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On Soldiers

The other day I was discussing the story of Master Chief Petty Officer (SEAL) Slabinski or Slab as many called him.

He had just been awarded the Medal of Honor and I ran the story by my younger brother who had served three tours in Iraq with the 3/5 Marines.

You can read about Slabinski here.

My brother replied with the email below. It made me stop and think about the professionals that protect our families and nation. Those who put everything on the line.


“There are good soldiers and bad soldiers

There are also really good soldiers or marines, but only a few really bad marines and soldiers

And then there are the special forces. The best, the most physically fit and intelligent. People that can run marathons or even super marathons

….and then there are of those an even small amount of super soldiers.

The kind of people that you have seen in movies like Rambo or Arnold.

Almost in the fantasy realm of a Hollywood action movie that you might of thought to be an exaggeration before… but it turns out they are actually real.

Super soldiers.

Only the very few… like true Spartan spirits reincarnated. Leaders, that win and loose wars just from the morale they seem to give to anyone around them.

The type of people that catch grenades and then throw them back into an enemy bunker.

Then light up a cigarette and start to talk about off the topic shit as if nothing happened, not even trying to act tough too, its just really who they are, they aren’t phased.”

The next level…”

True Competence is Demonstrated not Spoken

True Competence is Demonstrated not Spoken

This content is not mine, it was was created by Andrew Tuohy who served alongside my brother in Iraq. I asked permission to post it here as it is mentions my brother Nick. He writes a great blog on guns and stuff. Check it out.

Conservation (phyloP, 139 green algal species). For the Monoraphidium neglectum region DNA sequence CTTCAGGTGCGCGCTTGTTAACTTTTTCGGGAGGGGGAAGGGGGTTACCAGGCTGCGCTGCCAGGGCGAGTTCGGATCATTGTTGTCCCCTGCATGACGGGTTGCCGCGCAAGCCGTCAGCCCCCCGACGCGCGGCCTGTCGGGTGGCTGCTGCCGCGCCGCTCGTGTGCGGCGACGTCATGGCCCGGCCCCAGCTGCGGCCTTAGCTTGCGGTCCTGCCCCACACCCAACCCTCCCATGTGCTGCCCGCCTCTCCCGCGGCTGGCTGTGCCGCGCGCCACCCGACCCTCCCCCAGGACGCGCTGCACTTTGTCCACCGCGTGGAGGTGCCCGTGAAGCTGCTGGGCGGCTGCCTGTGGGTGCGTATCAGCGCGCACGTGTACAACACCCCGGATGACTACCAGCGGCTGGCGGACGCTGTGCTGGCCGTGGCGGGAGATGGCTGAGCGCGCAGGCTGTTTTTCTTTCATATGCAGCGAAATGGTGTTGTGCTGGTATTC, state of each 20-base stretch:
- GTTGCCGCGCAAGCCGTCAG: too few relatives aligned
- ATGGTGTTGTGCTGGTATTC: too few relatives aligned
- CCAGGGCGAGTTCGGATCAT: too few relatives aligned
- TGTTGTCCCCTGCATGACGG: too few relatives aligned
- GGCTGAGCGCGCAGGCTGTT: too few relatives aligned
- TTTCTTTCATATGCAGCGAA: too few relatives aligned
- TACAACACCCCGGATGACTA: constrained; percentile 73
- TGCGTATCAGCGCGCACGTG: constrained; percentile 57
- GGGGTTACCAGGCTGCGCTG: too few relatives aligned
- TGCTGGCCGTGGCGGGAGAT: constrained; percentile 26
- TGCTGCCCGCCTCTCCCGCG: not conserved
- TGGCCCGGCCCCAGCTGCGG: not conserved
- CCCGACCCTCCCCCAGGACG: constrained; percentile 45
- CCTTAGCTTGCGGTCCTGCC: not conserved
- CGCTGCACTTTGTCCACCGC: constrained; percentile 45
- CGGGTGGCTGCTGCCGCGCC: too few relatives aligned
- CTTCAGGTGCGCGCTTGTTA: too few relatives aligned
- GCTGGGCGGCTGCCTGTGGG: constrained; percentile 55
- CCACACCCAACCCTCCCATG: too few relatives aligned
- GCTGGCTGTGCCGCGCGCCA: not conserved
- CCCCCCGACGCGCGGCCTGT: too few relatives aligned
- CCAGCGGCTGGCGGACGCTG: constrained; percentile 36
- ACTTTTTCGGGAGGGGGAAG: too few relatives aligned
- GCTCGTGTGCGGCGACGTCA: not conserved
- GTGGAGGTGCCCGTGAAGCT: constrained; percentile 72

False bravado is often confused with true competence. Somewhere in between is something which might be defined as unconscious incompetence, a state in which someone believes that they are competent when in fact they are not. I’ve learned to recognize the differences pretty quickly due to some of the experiences I’ve had and people I’ve encountered.

The platoon-sized unit of Marines I was assigned to put band-aids on was composed mostly of guys who had been in line (infantry) companies during Operation Phantom Fury – the second push through Fallujah in November of 2004 in which 54 Americans were killed and 425 wounded in a 9-day period. Total coalition casualties reached 107 killed and 613 wounded by the end of the operation. The guys in my platoon who had fought in that battle were short-timers with just enough time left on their contracts for part of one deployment, so the Marine Corps sent them back for a second or third trip. Almost all of them were from one battalion – 3rd Battalion, 5th Marines, or 3/5.

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